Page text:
Saturday morning it was out the door to drive the Golden Circle and take in the natural beauty of Kerið, Gullfoss, and Geysir. Although the sights were astounding, one of my highlights of the day was finding out that Helen (Annie´s Mom) had recently tried brushing her teeth with AJAX in hopes that the plaque would not come back so quickly. It was a beautiful day, by far the best weather since we arrived, 62F and Sunny.

Friday, May 15, 2009

Thoughts from a discouraged blogger

There are 33,800,000 matches for the phrase I haven't blogged in a long time on google. It was hilarious to read link after link of people's excuses for why they have not been a dutiful blogger. I'll refrain from using the worn-out phrase to state the obvious so that I too do not become a google statistic.

I am a discouraged blogger for many reasons:

1. So many things happen that I want so desperately to creatively capture, archive, and share. I feel farther and farther behind as more and more days go by, each with stories and lessons to write about. I fall into the trap of ALL OR NOTHING, and am paralyzed by the mediocrity.

2.I used to be at home with a computer all to myself. I now have to share the computer with Colby who has legitimate work to do on it all day.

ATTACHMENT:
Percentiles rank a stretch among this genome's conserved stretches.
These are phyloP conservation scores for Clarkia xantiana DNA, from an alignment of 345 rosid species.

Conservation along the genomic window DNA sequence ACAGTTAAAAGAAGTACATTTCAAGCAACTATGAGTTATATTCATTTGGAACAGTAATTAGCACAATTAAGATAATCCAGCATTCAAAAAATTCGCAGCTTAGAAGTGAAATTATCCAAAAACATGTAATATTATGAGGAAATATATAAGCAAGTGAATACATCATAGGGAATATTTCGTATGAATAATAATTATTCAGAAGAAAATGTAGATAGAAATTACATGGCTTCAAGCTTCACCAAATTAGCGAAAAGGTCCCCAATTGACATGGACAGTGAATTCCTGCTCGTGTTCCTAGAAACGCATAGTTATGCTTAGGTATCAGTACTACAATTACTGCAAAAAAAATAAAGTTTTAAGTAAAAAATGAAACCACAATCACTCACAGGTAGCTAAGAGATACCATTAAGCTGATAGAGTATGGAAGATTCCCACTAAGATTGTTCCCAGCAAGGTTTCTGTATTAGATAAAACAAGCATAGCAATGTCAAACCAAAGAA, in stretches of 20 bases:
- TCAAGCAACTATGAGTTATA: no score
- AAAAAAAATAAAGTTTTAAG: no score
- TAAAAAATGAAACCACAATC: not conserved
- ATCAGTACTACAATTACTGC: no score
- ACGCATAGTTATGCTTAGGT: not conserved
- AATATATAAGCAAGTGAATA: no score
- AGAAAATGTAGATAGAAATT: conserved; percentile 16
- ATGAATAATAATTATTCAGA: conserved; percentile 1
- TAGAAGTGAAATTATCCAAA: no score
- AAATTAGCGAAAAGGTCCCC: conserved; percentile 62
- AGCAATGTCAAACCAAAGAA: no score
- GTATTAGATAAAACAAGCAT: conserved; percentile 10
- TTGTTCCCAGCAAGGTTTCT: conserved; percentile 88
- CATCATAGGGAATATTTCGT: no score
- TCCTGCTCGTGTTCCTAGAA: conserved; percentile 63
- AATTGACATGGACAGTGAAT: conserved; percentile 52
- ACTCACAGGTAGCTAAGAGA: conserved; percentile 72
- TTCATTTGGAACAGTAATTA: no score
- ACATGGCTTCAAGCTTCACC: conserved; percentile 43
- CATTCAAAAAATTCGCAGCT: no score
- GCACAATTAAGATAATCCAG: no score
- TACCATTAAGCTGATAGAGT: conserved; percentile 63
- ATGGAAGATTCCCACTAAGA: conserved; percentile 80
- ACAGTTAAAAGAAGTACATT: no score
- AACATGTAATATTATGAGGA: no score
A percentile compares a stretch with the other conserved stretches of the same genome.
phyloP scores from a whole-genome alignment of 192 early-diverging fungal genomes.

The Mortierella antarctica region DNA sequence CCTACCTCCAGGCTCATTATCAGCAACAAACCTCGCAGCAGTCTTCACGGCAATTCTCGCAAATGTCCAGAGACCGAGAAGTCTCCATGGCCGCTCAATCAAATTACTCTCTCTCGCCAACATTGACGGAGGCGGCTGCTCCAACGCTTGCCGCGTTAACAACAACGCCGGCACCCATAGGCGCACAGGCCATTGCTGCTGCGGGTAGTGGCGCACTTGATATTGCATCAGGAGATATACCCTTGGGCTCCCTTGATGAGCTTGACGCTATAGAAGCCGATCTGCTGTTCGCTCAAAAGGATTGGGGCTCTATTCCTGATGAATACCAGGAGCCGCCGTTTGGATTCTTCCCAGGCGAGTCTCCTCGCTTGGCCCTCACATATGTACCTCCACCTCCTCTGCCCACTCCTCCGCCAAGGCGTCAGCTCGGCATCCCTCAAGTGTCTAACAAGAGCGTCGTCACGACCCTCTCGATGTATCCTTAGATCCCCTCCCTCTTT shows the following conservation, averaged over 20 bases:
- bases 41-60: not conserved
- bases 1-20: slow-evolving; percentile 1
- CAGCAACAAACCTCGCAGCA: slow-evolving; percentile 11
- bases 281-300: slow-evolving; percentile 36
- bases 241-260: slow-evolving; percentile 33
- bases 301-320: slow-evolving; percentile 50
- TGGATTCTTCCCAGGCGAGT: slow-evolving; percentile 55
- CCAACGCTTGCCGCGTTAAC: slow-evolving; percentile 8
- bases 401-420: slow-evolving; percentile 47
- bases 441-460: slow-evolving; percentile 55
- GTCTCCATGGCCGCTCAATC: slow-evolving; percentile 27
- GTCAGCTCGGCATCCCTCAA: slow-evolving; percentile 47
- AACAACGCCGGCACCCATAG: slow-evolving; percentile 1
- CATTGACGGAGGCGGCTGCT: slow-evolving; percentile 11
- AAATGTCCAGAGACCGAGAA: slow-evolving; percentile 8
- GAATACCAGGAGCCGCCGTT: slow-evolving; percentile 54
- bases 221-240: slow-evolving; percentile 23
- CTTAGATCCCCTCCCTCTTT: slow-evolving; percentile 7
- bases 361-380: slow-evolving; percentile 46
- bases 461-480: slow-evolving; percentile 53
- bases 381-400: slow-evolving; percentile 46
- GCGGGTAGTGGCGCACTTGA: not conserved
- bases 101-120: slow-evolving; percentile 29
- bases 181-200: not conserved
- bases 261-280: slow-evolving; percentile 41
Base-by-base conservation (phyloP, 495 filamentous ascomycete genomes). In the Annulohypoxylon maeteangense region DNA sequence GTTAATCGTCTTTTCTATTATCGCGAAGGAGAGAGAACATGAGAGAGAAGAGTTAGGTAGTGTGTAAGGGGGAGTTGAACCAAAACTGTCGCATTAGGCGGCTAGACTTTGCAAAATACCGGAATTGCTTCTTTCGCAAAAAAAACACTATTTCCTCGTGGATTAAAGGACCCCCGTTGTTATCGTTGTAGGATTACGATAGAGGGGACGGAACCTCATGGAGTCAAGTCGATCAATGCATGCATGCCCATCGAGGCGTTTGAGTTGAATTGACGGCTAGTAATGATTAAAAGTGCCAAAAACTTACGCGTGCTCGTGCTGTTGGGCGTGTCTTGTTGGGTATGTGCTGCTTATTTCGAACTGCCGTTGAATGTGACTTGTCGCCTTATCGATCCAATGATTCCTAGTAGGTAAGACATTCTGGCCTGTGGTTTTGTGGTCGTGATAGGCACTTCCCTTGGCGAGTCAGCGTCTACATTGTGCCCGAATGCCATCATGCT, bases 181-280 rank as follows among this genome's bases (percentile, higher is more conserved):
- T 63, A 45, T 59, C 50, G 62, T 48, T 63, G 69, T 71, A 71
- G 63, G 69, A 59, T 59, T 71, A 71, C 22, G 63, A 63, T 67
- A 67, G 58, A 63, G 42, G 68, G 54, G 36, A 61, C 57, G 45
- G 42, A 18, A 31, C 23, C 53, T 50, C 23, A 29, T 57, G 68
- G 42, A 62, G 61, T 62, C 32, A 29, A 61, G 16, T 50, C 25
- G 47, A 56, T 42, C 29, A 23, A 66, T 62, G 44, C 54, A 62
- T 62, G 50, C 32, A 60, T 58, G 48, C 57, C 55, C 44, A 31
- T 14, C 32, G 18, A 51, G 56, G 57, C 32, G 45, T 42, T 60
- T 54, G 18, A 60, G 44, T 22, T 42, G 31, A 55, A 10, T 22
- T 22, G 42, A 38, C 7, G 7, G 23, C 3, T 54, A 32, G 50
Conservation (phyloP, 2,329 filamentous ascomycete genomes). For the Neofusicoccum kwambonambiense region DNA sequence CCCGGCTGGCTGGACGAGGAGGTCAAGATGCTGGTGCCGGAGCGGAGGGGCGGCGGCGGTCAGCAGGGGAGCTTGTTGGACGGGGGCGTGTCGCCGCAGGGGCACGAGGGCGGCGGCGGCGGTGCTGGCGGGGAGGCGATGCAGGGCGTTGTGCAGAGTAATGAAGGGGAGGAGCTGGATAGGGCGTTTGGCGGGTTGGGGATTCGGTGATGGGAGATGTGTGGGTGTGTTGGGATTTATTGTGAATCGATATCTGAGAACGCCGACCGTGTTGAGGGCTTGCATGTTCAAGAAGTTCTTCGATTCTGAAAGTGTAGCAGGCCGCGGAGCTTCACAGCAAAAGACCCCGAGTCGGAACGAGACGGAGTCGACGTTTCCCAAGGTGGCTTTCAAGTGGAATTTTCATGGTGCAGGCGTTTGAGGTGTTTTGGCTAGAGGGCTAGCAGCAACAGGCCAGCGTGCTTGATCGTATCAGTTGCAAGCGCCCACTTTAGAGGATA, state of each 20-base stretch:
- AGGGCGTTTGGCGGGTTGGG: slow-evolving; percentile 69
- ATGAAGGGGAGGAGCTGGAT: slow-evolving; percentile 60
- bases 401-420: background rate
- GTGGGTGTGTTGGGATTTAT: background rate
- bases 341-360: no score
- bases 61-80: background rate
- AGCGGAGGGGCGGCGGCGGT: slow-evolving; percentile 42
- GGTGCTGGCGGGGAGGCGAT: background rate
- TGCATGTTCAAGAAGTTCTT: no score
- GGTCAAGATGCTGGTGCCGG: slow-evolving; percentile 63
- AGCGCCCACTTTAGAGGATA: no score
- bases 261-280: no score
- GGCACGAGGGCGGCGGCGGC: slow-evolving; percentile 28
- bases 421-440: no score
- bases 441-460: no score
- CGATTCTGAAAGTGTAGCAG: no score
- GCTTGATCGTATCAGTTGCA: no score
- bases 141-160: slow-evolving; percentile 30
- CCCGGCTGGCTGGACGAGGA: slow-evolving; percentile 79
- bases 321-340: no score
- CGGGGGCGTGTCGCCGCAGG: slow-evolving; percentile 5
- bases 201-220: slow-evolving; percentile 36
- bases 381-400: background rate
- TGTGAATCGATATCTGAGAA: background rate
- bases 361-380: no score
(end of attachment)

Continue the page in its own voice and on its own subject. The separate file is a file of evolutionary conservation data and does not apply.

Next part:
3. I am a perfectionist when it comes to writing my thoughts. It takes time, energy, and creativity that has been low in supply but high in demand lately.

4. Does anyone still read blogs anymore? Maybe this is just a passing fad and there isn't much interest anymore. For example, there seems to be a blog-like feature on facebook and I wonder if that is a better way to keep in touch?

5. Right now, in our apartment, everyone is telling me how I need to blog because it's been so long, but when I sit down to do it, there is too much noise to concentrate! (Yes, I am high-maintenance. I need time, energy, silence, and a full tummy to be at peak blogging performance).

6. I wish I got paid to blog. I've only ever heard rumors about this, but don't know where to begin to look or even if I should.

I know that having a blog in our situation is good for keeping in touch with friends and family, so we will keep trying! Still no word on the VISAs, but my parents are here from WI and we are having fun in the meantime.

Saturday, May 9, 2009

England trip